by Robert Legendre
Recently I perused, not for the first time, La Matière, l’ombre, la fiction,1 a catalogue published to accompany the exhibition of the same name presented in the Colbert Gallery of the Bibliothèque nationale de France in 1994 and 1995. Jean-Claude Lemagny, the exhibition curator, wrote most of the texts in the catalogue. I delighted in the magnificent images in the volume, which evoked the memory of this fascinating exhibition.
And once again, I was struck by the clarity of the collection of texts and of the reasoning that underlay them. The stripped-down sentences provide free access to thought unfettered by this year’s fashionable academic precepts, in calm, self-assured prose that encourages the reader to see things differently.
Making a (criminal) simplification of the thoughts of a great man, I paraphrase imperfectly by writing that the photographic object persists and is. By reducing the importance of Ronald Barthes’s assertion it has been – an assertion tinted with a romantic attachment to the past, it must be said – the categorical compartmentalizations of photography become more dependent on artifice than on the intrinsic reality of the objects themselves, or on the intentions of their authors.
This view of things leaves no room for ambiguity as to where photography belongs in the art world. On the contrary: as in any form of art, certain artists are brilliant; a great number are easy-going, good-natured, and unexciting; and then there are those who, with the shamelessness of unlimited pretension, through numerous subterfuges and strategems, attempt to impose their “ultimate colour prints” upon us as works and as art.
This leads one to reflect on digital images, and to suggest some guidelines for distinguishing the photographic from that which is painted and drawn. The photographic is, necessarily, linked to a particular act and to specific analog or digital technologies, and the resulting works are grouped in a particular formal niche. The photographic medium has evolved on a technological level and is currently concerned with issues of affordability, convenience, and profitability. The conceptual models remain the same, as do artists’ areas of interest. And in a pinch the digital world offers portrait and landscape as vocabulary to orient the framing of our images; evidently, the terms vertical and horizontal are too vague to express such concepts (how would one describe the square viewfinder?).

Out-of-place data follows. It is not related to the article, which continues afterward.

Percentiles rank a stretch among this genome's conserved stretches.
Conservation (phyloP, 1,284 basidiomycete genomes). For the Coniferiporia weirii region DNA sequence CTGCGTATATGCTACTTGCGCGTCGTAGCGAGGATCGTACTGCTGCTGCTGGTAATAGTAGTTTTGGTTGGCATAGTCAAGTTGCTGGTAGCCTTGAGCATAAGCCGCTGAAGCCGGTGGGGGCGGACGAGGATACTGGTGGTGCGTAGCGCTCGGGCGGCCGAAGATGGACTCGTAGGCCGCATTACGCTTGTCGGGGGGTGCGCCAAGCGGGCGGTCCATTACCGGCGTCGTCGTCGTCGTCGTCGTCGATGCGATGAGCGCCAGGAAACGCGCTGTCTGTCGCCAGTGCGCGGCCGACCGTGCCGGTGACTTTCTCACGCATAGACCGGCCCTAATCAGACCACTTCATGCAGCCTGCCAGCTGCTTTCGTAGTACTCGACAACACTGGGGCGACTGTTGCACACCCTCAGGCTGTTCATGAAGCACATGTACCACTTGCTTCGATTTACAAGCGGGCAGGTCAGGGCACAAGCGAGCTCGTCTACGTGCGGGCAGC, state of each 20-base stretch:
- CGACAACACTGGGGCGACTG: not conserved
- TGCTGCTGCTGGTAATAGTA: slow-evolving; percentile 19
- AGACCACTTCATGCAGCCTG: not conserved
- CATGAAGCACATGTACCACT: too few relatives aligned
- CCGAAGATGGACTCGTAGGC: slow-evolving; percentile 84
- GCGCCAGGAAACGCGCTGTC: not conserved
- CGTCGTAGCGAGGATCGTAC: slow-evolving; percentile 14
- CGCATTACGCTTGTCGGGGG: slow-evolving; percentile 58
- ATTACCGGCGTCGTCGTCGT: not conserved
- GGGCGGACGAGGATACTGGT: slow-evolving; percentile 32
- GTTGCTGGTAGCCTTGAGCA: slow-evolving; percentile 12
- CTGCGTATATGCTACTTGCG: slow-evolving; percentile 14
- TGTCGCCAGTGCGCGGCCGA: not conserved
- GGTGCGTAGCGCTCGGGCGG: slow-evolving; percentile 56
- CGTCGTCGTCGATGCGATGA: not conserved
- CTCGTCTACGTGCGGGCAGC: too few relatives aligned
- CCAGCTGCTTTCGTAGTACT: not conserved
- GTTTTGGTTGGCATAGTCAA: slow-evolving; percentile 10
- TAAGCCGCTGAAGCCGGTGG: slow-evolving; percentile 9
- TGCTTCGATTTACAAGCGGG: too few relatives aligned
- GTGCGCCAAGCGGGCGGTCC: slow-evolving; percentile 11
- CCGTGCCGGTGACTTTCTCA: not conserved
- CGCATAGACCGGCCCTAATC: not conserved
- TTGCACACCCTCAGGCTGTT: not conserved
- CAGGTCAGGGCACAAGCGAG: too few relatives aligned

The digital processing of photographic elements – and their assemblage into original visual objects – confronts us with a more truly new medium. The main features of computer technology are to liberate the artist (as technician) from many tedious tasks, while providing a range of supports that are incredibly efficient compared to those used by artists up to now.
It is more than computers or mysterious mutations of the photographic medium that contemporary artists must face every day. They must also face the universe of communications, which is undergoing exponential transformations. We might perhaps have predicted its vertiginous expansion by analyzing the history of communications since 1950, but then, perhaps we lacked perspective, as busy as we were with conceiving, developing, working.
The digital medium is a perfect match for the intangible worlds in our minds. The forces of diffusion and information generated by communication networks create a plethora of referents that encourage artists to go beyond the established rules. The is that was will perhaps be transformed into the will be. Theoreticians who followed as best they could the reality of the artistic œuvre since the mid-1980s may find themselves on the run. And yet, life goes on.
In September, Franck Michel will be keeping this magazine going as editor-in-chief. For me, it has been a joyful, never boring adventure. Every good thing must come to an end.
All the best,